In the early days of preventive maintenance (PM), contractors built programs based on the knowledge of what services were most necessary to ensure the best and most reliable operation of the equipment. All the services required to ensure reliable operation were included in the contract. The basics — filter and fan belt changing, for example — were always included. On larger reciprocating chillers, oil analysis, oil changes, and replacement of dryer cores were also included.
Yes, in those days, operating logs were created to record multiple operating temperatures, pressures, and other conditions of a customer’s equipment. These logs not only assured customers of a thorough inspection, but also were a written record of the system operation, providing a great tool for checking on proper and efficient operation.
Was that enough? Not by a long shot. PM also included a number of operating inspections during the season. In the summer, we’d inspect the equipment at least twice, and some times three times, depending on size and application. In the winter, we performed from one to three operating inspections.
The thinking was that the additional cost could be greatly offset by finding and uncovering a potential problem before it led to complete failure and downtime. At the Owens Companies, we’ve often said the more spent on preventive maintenance, the more we can save a building owner in emergency service and repair costs. Plus, the energy savings potential for fine-tuning a boiler, for example, far outweighed the cost of another inspection and adjustment.
Numerous studies have shown that a comprehensive and effective PM program not only reduces emergency service calls, repairs, and costs, but also helps reduce energy costs. In spite of this, today I see the trend moving toward reducing the cost of PM programs.
Granted, such reductions often are at the request of building owners to cut their costs. But I find the contracting community too willing to play the low bid game. The thinking, wrong as it may be, is that it’s easier to drop price than to sell the value of doing the right job. Unfortunately, the owners often don’t realize the gravity of such decisions.
Several years ago, we lost a contract we had for over 20 years. Another contractor came in with a half price program providing the proverbial “same services.”
A follow up with this customer recently indicated that after 20 years of reliable equipment operation, one year after we lost the contract the owner had to replace several heat exchangers in his rooftop equipment. Though it can’t be proven, any contractor worth his salt knows that an improperly adjusted burner can result in a failed heat exchanger in just one season.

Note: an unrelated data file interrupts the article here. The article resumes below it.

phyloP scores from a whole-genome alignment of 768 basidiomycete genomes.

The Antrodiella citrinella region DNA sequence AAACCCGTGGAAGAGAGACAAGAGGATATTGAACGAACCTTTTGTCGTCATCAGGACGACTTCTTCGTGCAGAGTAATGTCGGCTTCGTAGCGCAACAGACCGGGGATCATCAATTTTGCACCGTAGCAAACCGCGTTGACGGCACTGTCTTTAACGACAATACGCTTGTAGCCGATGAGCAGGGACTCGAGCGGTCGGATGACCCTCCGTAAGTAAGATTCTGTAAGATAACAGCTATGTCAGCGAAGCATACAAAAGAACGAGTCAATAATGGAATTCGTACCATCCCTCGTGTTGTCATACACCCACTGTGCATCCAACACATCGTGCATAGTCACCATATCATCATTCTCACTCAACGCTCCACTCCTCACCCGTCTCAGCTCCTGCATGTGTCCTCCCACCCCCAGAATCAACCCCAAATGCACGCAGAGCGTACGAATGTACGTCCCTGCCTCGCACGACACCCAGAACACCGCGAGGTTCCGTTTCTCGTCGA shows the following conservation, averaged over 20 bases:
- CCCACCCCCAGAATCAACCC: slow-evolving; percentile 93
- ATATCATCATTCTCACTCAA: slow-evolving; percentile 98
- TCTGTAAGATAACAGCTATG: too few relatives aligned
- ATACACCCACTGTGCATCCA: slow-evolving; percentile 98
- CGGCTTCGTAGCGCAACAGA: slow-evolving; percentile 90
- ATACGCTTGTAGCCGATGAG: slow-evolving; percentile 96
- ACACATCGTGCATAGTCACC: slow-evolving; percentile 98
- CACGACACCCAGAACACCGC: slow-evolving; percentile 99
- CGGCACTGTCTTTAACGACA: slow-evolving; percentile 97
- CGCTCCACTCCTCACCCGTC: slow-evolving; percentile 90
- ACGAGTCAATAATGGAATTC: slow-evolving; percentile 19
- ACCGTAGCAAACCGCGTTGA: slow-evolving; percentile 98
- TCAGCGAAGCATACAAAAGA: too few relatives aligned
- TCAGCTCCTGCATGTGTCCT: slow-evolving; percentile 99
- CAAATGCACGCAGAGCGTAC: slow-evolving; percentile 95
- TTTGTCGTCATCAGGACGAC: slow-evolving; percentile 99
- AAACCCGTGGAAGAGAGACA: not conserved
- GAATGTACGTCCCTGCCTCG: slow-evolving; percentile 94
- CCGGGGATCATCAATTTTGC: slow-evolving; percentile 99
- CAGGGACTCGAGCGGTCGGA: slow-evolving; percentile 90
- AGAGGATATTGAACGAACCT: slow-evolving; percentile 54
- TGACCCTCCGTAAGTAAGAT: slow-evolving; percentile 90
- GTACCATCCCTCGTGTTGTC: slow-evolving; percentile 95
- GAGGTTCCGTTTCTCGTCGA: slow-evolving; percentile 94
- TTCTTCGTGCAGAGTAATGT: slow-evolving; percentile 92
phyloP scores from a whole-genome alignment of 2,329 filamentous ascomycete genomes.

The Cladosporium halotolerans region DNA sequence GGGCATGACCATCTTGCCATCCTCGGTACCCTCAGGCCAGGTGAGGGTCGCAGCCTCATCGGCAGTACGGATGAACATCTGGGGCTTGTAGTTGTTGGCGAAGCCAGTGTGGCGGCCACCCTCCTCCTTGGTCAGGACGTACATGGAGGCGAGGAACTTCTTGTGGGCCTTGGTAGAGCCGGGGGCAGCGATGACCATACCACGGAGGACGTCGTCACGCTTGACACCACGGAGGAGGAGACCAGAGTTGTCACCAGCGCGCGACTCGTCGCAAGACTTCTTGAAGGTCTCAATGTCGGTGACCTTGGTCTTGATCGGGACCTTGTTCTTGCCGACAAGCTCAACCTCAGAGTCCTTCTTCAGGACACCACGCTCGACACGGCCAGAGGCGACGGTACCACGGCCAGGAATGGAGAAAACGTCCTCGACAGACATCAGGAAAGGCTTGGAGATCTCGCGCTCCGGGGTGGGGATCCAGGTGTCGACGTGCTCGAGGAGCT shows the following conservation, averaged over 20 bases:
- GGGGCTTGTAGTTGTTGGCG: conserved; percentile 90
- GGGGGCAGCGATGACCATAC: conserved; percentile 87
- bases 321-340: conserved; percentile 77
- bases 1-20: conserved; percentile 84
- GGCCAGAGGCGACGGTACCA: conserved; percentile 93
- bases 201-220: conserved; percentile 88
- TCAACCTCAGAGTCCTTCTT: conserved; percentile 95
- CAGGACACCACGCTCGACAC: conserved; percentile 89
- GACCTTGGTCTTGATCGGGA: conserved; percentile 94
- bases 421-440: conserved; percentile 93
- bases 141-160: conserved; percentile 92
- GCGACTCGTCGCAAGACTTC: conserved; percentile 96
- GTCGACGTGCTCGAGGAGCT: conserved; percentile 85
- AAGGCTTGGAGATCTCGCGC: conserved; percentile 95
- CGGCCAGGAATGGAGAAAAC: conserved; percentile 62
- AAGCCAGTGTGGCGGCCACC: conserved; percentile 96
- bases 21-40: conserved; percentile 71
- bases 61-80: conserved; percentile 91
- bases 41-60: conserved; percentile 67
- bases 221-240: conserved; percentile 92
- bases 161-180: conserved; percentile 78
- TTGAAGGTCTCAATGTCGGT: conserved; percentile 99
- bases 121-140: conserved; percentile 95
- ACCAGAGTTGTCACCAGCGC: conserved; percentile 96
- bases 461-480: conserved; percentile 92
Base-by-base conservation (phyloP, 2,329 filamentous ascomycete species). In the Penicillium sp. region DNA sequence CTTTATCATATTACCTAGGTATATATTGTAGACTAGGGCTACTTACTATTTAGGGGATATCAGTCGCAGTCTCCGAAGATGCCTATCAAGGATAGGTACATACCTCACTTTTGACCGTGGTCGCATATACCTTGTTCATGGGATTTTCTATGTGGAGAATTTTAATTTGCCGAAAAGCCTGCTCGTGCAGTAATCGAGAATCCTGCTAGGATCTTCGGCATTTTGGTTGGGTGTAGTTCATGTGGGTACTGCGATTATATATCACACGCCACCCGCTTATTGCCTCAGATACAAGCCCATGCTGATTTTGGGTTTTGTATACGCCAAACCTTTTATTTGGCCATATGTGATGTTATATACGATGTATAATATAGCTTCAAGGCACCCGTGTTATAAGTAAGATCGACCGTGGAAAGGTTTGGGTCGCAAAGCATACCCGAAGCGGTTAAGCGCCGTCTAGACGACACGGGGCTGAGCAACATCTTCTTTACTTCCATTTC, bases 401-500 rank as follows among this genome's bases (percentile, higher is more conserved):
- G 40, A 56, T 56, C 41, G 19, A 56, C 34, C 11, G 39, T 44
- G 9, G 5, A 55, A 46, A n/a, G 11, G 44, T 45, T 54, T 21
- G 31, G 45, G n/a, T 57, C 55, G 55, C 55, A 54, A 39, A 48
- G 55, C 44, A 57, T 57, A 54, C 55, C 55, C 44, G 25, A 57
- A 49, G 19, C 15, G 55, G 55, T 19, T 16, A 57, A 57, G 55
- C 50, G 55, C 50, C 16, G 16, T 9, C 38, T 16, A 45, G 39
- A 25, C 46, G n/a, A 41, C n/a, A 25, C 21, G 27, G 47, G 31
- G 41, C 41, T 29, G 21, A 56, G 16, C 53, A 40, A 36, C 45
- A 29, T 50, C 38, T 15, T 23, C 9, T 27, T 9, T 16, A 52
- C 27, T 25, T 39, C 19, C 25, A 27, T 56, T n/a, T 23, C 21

This same owner had a large repair due to the condenser fan motor bracket flying apart. Again, nothing can be proved, but the simple act of tightening down brackets (which might take a little more time), might have prevented such a costly failure.
So this owner saved a few thousand dollars on the PM program, but spent in excess of $30,000 in repairs. One can only wonder what their energy costs were during this same period.
It’s been some time since competition and the customer push for lower priced maintenance programs resulted in fewer inspections. The multiple in-season inspections are long gone. Now, even one in-season inspection can be difficult to sell. And to make matters worse, the amount of time and the services provided are being squeezed even further. This used to be called flashlight maintenance. Now to my dismay, it may be becoming typical maintenance.
PM costs and hours are being cut so much that it’s almost not worth doing. I used to tell owners when they were intent on taking a low priced contract that they’d be better off saving the money for the repairs that would inevitably be required.
The truth is, everyone obsessed with the cost of PM contracts is forgetting that repairs and energy costs are higher with an ineffective maintenance program.
Now consider the cost of employer productivity. Many studies show the cost of lost employee productivity due to an uncomfortable building environment makes any potential savings of a cheap preventive maintenance program totally inconsequential.
So what is the answer? Unfortunately it appears that contractors must offer some cheap “flashlight” maintenance programs just to be in the game. However, it’s incumbent upon the HVACR contractor to educate building owners about the importance and benefit of a comprehensive maintenance program. It is truly the most economical way to operate a building today.
John Owens is CEO & President, Owens Companies, Inc., Bloomington MN. Owens Companies is a former Contractor of the Year award recipient. John can be reached at 952/854-3800 and [email protected] or visit www.owensco.com for more information.